“We’re restricted from working with them [foreign military forces], for past – ‘sins,’ in the 80s. The beauty of having a Colombia – they’re such good partners, particularly in the military realm, they’re such good partners with us. When we ask them to go somewhere else and train the Mexicans, the Hondurans, the Guatemalans, the Panamanians, they will do it almost without asking,” said current National Security Advisor and 2012-2016 Southern Command leader General John Kelly.
Another initial budget priority in Plan Colombia was helicopters, which ended up accruing $400 million. The decision was slightly controversial at the time, with Congress fighting over whether to supply the expensive Blackhawk helicopters or to upgrade surplus Vietnam era Huey helicopters.
”This would be a great relief package — for the state of Connecticut,” said Representative Cass Ballenger (R-NC), who was bitter that the Blackhawk won out. He argued that, even if you supplied the Colombians with a full package of Hueys, ”you’d [Congress] still have $100 million or $200 million left over to buy Democrats or Republicans or whatever you still needed [to pass the bill].”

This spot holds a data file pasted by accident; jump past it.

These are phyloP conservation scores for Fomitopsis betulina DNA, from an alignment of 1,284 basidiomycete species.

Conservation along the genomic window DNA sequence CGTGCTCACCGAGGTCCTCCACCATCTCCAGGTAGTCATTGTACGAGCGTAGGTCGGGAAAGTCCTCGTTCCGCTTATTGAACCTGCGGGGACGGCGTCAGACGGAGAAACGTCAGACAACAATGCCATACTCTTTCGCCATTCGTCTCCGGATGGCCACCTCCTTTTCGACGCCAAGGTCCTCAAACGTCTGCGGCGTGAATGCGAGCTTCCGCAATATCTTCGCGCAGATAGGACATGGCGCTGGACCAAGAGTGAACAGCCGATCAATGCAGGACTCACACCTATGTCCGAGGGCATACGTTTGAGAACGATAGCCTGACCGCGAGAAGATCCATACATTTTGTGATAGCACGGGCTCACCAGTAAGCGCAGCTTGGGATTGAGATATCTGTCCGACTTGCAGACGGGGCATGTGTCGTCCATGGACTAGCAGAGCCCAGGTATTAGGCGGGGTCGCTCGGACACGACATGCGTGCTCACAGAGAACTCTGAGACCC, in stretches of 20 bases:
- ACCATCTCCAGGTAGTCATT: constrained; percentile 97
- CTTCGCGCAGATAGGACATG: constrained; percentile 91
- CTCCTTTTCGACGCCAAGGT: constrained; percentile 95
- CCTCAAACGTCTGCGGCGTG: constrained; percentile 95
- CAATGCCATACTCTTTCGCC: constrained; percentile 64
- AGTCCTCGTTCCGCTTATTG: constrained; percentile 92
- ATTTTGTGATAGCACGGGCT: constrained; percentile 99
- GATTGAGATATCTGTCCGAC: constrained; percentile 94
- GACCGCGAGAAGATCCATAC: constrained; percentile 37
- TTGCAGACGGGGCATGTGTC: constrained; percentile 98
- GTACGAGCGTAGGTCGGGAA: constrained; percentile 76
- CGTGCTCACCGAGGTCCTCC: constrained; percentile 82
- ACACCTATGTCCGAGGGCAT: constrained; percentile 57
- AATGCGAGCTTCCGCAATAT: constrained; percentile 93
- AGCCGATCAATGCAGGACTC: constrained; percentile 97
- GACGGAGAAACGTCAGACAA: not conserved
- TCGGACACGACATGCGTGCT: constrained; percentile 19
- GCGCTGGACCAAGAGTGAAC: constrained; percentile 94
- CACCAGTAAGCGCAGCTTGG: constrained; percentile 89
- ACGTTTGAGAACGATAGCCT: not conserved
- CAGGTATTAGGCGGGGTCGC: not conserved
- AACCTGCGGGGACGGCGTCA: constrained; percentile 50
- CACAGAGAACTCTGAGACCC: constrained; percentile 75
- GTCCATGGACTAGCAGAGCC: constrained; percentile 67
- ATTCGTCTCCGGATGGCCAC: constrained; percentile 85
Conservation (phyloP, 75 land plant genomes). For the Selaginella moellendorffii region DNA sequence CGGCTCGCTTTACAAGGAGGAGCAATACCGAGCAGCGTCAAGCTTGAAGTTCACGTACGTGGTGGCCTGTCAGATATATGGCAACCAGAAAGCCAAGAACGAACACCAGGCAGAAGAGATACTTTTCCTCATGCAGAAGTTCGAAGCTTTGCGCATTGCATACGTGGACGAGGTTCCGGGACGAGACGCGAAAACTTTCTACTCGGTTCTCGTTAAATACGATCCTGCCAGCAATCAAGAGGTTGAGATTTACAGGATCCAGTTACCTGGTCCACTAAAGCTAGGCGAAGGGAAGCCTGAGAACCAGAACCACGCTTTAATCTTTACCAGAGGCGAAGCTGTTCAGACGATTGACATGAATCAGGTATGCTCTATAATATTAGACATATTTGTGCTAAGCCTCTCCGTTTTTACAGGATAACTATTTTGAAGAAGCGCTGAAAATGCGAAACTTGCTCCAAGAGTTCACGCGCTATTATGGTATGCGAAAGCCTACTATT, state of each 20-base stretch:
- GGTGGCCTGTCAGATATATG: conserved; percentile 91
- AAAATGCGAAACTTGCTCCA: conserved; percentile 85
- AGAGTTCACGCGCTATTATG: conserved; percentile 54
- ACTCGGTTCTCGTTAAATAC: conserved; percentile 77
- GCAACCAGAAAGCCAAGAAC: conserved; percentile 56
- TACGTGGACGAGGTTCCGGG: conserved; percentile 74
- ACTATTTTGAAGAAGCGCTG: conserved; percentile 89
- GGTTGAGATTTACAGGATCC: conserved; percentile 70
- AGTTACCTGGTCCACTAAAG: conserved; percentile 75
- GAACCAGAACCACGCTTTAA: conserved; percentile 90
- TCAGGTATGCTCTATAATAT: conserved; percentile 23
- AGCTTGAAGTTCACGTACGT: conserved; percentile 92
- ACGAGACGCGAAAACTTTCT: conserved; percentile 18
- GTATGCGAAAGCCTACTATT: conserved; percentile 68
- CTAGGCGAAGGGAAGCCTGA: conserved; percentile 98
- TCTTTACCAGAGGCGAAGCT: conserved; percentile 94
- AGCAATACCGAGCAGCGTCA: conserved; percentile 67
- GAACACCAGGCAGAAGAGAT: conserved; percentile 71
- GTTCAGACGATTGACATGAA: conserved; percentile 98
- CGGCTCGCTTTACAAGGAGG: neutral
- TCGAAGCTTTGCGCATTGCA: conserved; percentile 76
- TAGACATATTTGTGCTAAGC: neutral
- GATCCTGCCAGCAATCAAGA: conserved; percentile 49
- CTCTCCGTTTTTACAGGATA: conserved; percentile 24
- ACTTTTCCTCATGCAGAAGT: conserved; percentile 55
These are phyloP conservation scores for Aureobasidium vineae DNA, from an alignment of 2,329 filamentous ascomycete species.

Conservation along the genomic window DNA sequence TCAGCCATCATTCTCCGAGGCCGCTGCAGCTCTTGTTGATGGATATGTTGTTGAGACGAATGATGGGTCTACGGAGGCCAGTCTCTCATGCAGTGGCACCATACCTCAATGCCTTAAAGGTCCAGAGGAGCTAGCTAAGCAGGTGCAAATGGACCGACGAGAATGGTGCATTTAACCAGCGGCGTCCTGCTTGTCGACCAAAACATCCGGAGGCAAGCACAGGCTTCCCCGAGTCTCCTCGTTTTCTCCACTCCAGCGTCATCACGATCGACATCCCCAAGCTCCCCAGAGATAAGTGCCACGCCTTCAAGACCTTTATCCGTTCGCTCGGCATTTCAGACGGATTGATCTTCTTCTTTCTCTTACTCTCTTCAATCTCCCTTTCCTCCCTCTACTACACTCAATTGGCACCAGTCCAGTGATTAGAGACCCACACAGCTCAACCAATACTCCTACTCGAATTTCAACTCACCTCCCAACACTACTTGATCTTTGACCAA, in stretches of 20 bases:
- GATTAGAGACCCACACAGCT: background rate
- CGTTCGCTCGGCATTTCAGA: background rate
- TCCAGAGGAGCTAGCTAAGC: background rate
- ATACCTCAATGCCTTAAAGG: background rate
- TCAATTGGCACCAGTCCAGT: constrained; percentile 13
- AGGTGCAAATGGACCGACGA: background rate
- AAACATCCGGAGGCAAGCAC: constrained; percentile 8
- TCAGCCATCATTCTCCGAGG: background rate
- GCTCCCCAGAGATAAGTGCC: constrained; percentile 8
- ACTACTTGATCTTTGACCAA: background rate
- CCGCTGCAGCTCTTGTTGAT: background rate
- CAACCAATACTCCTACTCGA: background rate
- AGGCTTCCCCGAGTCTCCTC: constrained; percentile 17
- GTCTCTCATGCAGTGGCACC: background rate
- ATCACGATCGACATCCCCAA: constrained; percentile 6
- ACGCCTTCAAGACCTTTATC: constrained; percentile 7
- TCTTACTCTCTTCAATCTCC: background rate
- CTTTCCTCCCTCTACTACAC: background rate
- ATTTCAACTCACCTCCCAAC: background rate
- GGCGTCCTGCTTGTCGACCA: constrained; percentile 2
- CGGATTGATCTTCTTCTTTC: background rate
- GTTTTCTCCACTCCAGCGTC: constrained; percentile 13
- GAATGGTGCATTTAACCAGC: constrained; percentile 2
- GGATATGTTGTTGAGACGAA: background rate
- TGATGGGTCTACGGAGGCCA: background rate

One firm that capitalized on the influx of American helicopter equipment was Vertical de Aviación, which worked for the U.S. in Afghanistan. The firm accrued billions of dollars in contracts before the DOD found that it had shoddy safety standards for its helicopters, and that the firm was under the control of Byron Lopez Salazar, a storied money launderer for the cartels.
[Title Image: Original photo by Fernando Vergara – with Colombian flag overlay]
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Diego Lynch, LIMA CHARLIE NEWS
[Edited by Anthony A. LoPresti]